Jewish themes at Cannes

cannes

WHILE the Cannes Film Festival is famous for its glamorous red carpet premieres and champagne parties, for Jewish International Film Festival (JIFF) director Eddie Tamir the focus was on finding Israeli and Jewish-themed films that could premiere at this year’s festival in Melbourne and Sydney in November.

Tamir was among a large Australian contingent of filmmakers and distributors at Cannes, the iconic resort town on the Cote d’Azur in the south of France, where he spent a couple of weeks attending early morning and late-night screenings.

“It’s a very hotly contested market in Cannes as we are competing with commercial distributors and other festivals for films,” says Tamir after his 17th trip to Cannes.

“This year was a watershed year in terms of the large number of Israeli films that were screened in major sidebar competitions at the festival. It’s pleasing to see that the Israeli contingent gets bigger every year.”

Tamir noted that there were many Jewish-themed films being screened that were not made in Israel.

“I’m confident that this year’s JIFF and Holocaust Film Series will be even better than in 2013.”

One of the best films that Tamir previewed in Cannes was Gett, The Trial of Viviane Amsalem, a divorce drama by Israeli sister-brother co-directors Ronit Elkabetz (who also co-stars) and Shlomi Elkabetz.

Set within the courtroom and waiting rooms of a rabbinical court, the story unfolds over five years as Viviane Amsalem (Ronit Elkabetz) and her lawyer Carmel (Menashe Noy) try every possible legal manoeuvre to persuade the court to compel Viviane’s stubborn husband Elisha (Simon Abkarian) to grant her a gett.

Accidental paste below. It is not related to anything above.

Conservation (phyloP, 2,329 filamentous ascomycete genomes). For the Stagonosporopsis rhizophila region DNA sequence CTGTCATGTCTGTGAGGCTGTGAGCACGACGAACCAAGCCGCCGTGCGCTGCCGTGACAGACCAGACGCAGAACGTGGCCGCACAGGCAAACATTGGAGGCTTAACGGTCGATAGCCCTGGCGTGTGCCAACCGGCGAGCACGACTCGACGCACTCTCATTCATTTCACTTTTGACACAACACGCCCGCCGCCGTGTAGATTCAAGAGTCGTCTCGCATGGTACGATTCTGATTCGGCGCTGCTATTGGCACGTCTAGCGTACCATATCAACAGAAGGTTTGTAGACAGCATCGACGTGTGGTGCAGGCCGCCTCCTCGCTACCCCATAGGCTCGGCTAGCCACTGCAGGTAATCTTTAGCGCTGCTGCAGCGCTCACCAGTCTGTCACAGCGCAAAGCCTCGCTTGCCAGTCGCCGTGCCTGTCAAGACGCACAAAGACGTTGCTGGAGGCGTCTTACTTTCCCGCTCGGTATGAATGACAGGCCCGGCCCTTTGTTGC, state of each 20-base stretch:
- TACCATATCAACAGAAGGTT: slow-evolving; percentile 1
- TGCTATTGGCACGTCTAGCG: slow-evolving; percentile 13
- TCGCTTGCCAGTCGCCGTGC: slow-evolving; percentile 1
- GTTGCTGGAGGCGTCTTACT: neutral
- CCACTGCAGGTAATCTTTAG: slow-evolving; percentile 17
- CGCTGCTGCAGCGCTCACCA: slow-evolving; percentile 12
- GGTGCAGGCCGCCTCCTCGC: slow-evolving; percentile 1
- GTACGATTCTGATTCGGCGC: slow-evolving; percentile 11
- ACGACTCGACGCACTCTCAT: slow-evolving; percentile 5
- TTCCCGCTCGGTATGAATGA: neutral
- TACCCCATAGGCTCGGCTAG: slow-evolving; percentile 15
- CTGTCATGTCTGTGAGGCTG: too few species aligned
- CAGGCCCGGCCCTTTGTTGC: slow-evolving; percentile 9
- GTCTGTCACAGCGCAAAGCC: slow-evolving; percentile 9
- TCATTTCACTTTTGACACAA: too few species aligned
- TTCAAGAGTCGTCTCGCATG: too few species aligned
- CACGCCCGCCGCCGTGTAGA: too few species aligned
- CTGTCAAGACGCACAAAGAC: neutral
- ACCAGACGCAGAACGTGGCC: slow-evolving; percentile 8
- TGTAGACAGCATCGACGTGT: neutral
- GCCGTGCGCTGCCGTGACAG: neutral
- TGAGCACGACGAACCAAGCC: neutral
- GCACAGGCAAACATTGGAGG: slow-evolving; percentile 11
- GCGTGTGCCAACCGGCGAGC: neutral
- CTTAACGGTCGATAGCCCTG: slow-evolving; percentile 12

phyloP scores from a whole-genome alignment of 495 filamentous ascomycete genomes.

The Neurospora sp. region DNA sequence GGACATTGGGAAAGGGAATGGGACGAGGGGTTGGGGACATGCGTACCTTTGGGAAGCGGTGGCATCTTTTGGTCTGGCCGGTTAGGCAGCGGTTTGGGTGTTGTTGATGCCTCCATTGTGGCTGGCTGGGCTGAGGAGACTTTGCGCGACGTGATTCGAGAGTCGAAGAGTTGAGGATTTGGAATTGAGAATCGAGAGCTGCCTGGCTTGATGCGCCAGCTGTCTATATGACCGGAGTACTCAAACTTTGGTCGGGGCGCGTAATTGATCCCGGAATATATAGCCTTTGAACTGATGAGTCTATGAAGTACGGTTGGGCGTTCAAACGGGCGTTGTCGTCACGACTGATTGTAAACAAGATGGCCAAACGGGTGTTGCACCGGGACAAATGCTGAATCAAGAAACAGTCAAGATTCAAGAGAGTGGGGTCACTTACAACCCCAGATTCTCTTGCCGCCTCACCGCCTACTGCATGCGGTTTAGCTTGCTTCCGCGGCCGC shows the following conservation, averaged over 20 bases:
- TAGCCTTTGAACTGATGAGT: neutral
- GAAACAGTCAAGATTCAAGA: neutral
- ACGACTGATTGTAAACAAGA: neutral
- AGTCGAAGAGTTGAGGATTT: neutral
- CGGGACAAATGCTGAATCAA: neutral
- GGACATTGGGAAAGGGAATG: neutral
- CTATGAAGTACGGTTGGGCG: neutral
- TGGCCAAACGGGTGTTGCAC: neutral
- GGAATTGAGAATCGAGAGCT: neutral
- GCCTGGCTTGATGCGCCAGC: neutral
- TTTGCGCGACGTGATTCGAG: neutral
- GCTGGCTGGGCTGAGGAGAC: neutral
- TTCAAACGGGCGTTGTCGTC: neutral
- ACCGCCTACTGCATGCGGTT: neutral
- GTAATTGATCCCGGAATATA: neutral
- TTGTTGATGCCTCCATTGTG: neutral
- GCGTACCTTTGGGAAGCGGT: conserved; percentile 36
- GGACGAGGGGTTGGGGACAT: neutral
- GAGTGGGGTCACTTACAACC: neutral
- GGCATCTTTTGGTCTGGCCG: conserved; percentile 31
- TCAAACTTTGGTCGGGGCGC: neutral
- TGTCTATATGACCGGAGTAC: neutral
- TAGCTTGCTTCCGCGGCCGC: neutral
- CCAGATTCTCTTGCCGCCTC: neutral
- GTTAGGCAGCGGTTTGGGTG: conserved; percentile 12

“Gett has been made with great panache and has received excellent reviews,” says Tamir, who saw the film during the Directors’ Fortnight and met producer Sandrine Brauer.

Another film that created excitement in Cannes was The Go-Go Boys: The Inside Story of Cannon Films, a documentary about two Israelis, Menahem Golan and Yoram Globus, who took Hollywood by storm, producing more than 300 films and turning Cannon Films into a major independent film company.

The film examines the relationship between the cousins as they created the action-adventure genre that became a Hollywood staple.

“The Go-Go Boys traces their pathway from the Israeli film industry to Hollywood with typical Israeli energy and chutzpah,” says Tamir.

Israeli filmmaker Talya Lavie’s debut feature Zero Motivation won a prize at this year’s Tribeca Film Festival in New York for best narrative feature. The comedy-drama follows a unit of young female Israeli soldiers who work in the human resources office of a remote desert base.

Amidst their boredom and clashing personalities, issues of commitment to friendship, love and the nation are handled with humour and sharp-edged wit.

Among the more controversial films that Tamir saw at Cannes were director Keren Yedaya’s That Lovely Girl dealing with a father-daughter abusive relationship and Israeli director Asaf Korman’s Next to Her that examines the unhealthy relationship between two sisters.

Before attending the Cannes Film Festival, Tamir and his wife Lindy spent a week at the Docaviv International Documentary Film Festival in Tel Aviv.

REPORT by Danny Gocs

PHOTO of Jewish International Film Festival director Eddie Tamir (right) with Gett producer Sandrine Brauer in Cannes. Photo by Lindy Tamir